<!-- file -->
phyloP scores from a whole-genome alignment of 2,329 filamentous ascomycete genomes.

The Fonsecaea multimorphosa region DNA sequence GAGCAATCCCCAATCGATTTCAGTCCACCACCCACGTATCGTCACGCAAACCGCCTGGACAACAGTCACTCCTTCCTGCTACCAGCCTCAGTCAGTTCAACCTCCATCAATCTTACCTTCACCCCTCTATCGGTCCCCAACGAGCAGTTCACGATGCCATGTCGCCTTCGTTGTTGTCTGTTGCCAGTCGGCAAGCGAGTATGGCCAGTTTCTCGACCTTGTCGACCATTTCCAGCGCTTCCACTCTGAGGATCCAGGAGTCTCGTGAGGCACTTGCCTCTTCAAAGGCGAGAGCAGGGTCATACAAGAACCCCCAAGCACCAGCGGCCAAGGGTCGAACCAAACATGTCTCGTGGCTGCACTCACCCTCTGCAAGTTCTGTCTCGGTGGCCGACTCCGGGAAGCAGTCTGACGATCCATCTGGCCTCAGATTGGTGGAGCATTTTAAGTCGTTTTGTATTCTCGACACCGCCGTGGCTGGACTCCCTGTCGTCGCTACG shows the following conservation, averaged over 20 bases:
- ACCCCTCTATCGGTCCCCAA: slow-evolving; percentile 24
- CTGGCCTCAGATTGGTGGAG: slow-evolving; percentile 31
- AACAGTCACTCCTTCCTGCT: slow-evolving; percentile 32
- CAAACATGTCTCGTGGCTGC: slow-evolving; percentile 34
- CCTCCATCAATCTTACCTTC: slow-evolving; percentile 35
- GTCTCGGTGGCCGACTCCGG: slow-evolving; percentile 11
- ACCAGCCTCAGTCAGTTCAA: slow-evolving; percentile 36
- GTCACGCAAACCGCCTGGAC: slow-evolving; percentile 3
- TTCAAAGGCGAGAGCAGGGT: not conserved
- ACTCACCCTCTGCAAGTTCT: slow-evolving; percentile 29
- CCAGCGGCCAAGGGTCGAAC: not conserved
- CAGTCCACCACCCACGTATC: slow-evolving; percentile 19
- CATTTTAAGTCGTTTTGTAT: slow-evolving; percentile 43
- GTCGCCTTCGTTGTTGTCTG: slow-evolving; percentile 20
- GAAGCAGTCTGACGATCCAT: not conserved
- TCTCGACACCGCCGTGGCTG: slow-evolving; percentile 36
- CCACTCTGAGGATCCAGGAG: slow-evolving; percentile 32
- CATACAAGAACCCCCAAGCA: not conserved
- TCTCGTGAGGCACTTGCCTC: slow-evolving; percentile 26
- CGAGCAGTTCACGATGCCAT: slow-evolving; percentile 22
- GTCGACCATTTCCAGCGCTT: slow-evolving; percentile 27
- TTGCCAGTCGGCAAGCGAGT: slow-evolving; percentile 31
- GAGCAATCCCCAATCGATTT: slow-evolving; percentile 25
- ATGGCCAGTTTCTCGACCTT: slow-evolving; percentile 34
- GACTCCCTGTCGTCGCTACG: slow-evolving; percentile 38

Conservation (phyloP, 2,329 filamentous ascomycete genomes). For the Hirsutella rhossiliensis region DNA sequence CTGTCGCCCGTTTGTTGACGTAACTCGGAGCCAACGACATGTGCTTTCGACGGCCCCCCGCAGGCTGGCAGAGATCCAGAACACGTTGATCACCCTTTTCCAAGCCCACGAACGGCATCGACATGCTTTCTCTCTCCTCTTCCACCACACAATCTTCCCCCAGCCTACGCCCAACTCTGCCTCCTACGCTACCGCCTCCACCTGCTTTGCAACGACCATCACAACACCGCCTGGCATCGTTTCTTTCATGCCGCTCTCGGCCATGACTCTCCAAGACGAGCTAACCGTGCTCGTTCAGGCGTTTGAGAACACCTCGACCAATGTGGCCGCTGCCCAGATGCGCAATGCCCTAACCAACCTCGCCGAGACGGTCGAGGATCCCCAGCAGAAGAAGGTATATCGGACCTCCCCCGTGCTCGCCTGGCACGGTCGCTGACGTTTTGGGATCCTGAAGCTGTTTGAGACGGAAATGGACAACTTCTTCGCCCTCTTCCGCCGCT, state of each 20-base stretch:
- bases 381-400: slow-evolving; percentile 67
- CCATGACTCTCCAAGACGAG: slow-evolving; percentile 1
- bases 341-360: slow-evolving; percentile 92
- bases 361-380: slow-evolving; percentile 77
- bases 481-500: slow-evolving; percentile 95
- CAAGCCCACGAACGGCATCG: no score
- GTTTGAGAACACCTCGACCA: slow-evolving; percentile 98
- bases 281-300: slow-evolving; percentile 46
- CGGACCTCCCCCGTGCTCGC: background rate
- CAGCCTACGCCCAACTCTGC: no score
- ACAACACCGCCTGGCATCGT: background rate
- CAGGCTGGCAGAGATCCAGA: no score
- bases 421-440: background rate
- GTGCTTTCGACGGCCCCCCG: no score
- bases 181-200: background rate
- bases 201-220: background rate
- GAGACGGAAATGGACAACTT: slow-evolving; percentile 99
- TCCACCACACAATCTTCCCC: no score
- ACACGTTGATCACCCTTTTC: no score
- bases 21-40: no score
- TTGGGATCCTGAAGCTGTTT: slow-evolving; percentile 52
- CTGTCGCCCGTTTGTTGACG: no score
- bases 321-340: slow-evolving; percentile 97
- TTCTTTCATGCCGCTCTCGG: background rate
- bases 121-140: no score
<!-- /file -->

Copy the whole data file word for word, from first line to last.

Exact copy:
phyloP scores from a whole-genome alignment of 2,329 filamentous ascomycete genomes.

The Fonsecaea multimorphosa region DNA sequence GAGCAATCCCCAATCGATTTCAGTCCACCACCCACGTATCGTCACGCAAACCGCCTGGACAACAGTCACTCCTTCCTGCTACCAGCCTCAGTCAGTTCAACCTCCATCAATCTTACCTTCACCCCTCTATCGGTCCCCAACGAGCAGTTCACGATGCCATGTCGCCTTCGTTGTTGTCTGTTGCCAGTCGGCAAGCGAGTATGGCCAGTTTCTCGACCTTGTCGACCATTTCCAGCGCTTCCACTCTGAGGATCCAGGAGTCTCGTGAGGCACTTGCCTCTTCAAAGGCGAGAGCAGGGTCATACAAGAACCCCCAAGCACCAGCGGCCAAGGGTCGAACCAAACATGTCTCGTGGCTGCACTCACCCTCTGCAAGTTCTGTCTCGGTGGCCGACTCCGGGAAGCAGTCTGACGATCCATCTGGCCTCAGATTGGTGGAGCATTTTAAGTCGTTTTGTATTCTCGACACCGCCGTGGCTGGACTCCCTGTCGTCGCTACG shows the following conservation, averaged over 20 bases:
- ACCCCTCTATCGGTCCCCAA: slow-evolving; percentile 24
- CTGGCCTCAGATTGGTGGAG: slow-evolving; percentile 31
- AACAGTCACTCCTTCCTGCT: slow-evolving; percentile 32
- CAAACATGTCTCGTGGCTGC: slow-evolving; percentile 34
- CCTCCATCAATCTTACCTTC: slow-evolving; percentile 35
- GTCTCGGTGGCCGACTCCGG: slow-evolving; percentile 11
- ACCAGCCTCAGTCAGTTCAA: slow-evolving; percentile 36
- GTCACGCAAACCGCCTGGAC: slow-evolving; percentile 3
- TTCAAAGGCGAGAGCAGGGT: not conserved
- ACTCACCCTCTGCAAGTTCT: slow-evolving; percentile 29
- CCAGCGGCCAAGGGTCGAAC: not conserved
- CAGTCCACCACCCACGTATC: slow-evolving; percentile 19
- CATTTTAAGTCGTTTTGTAT: slow-evolving; percentile 43
- GTCGCCTTCGTTGTTGTCTG: slow-evolving; percentile 20
- GAAGCAGTCTGACGATCCAT: not conserved
- TCTCGACACCGCCGTGGCTG: slow-evolving; percentile 36
- CCACTCTGAGGATCCAGGAG: slow-evolving; percentile 32
- CATACAAGAACCCCCAAGCA: not conserved
- TCTCGTGAGGCACTTGCCTC: slow-evolving; percentile 26
- CGAGCAGTTCACGATGCCAT: slow-evolving; percentile 22
- GTCGACCATTTCCAGCGCTT: slow-evolving; percentile 27
- TTGCCAGTCGGCAAGCGAGT: slow-evolving; percentile 31
- GAGCAATCCCCAATCGATTT: slow-evolving; percentile 25
- ATGGCCAGTTTCTCGACCTT: slow-evolving; percentile 34
- GACTCCCTGTCGTCGCTACG: slow-evolving; percentile 38

Conservation (phyloP, 2,329 filamentous ascomycete genomes). For the Hirsutella rhossiliensis region DNA sequence CTGTCGCCCGTTTGTTGACGTAACTCGGAGCCAACGACATGTGCTTTCGACGGCCCCCCGCAGGCTGGCAGAGATCCAGAACACGTTGATCACCCTTTTCCAAGCCCACGAACGGCATCGACATGCTTTCTCTCTCCTCTTCCACCACACAATCTTCCCCCAGCCTACGCCCAACTCTGCCTCCTACGCTACCGCCTCCACCTGCTTTGCAACGACCATCACAACACCGCCTGGCATCGTTTCTTTCATGCCGCTCTCGGCCATGACTCTCCAAGACGAGCTAACCGTGCTCGTTCAGGCGTTTGAGAACACCTCGACCAATGTGGCCGCTGCCCAGATGCGCAATGCCCTAACCAACCTCGCCGAGACGGTCGAGGATCCCCAGCAGAAGAAGGTATATCGGACCTCCCCCGTGCTCGCCTGGCACGGTCGCTGACGTTTTGGGATCCTGAAGCTGTTTGAGACGGAAATGGACAACTTCTTCGCCCTCTTCCGCCGCT, state of each 20-base stretch:
- bases 381-400: slow-evolving; percentile 67
- CCATGACTCTCCAAGACGAG: slow-evolving; percentile 1
- bases 341-360: slow-evolving; percentile 92
- bases 361-380: slow-evolving; percentile 77
- bases 481-500: slow-evolving; percentile 95
- CAAGCCCACGAACGGCATCG: no score
- GTTTGAGAACACCTCGACCA: slow-evolving; percentile 98
- bases 281-300: slow-evolving; percentile 46
- CGGACCTCCCCCGTGCTCGC: background rate
- CAGCCTACGCCCAACTCTGC: no score
- ACAACACCGCCTGGCATCGT: background rate
- CAGGCTGGCAGAGATCCAGA: no score
- bases 421-440: background rate
- GTGCTTTCGACGGCCCCCCG: no score
- bases 181-200: background rate
- bases 201-220: background rate
- GAGACGGAAATGGACAACTT: slow-evolving; percentile 99
- TCCACCACACAATCTTCCCC: no score
- ACACGTTGATCACCCTTTTC: no score
- bases 21-40: no score
- TTGGGATCCTGAAGCTGTTT: slow-evolving; percentile 52
- CTGTCGCCCGTTTGTTGACG: no score
- bases 321-340: slow-evolving; percentile 97
- TTCTTTCATGCCGCTCTCGG: background rate
- bases 121-140: no score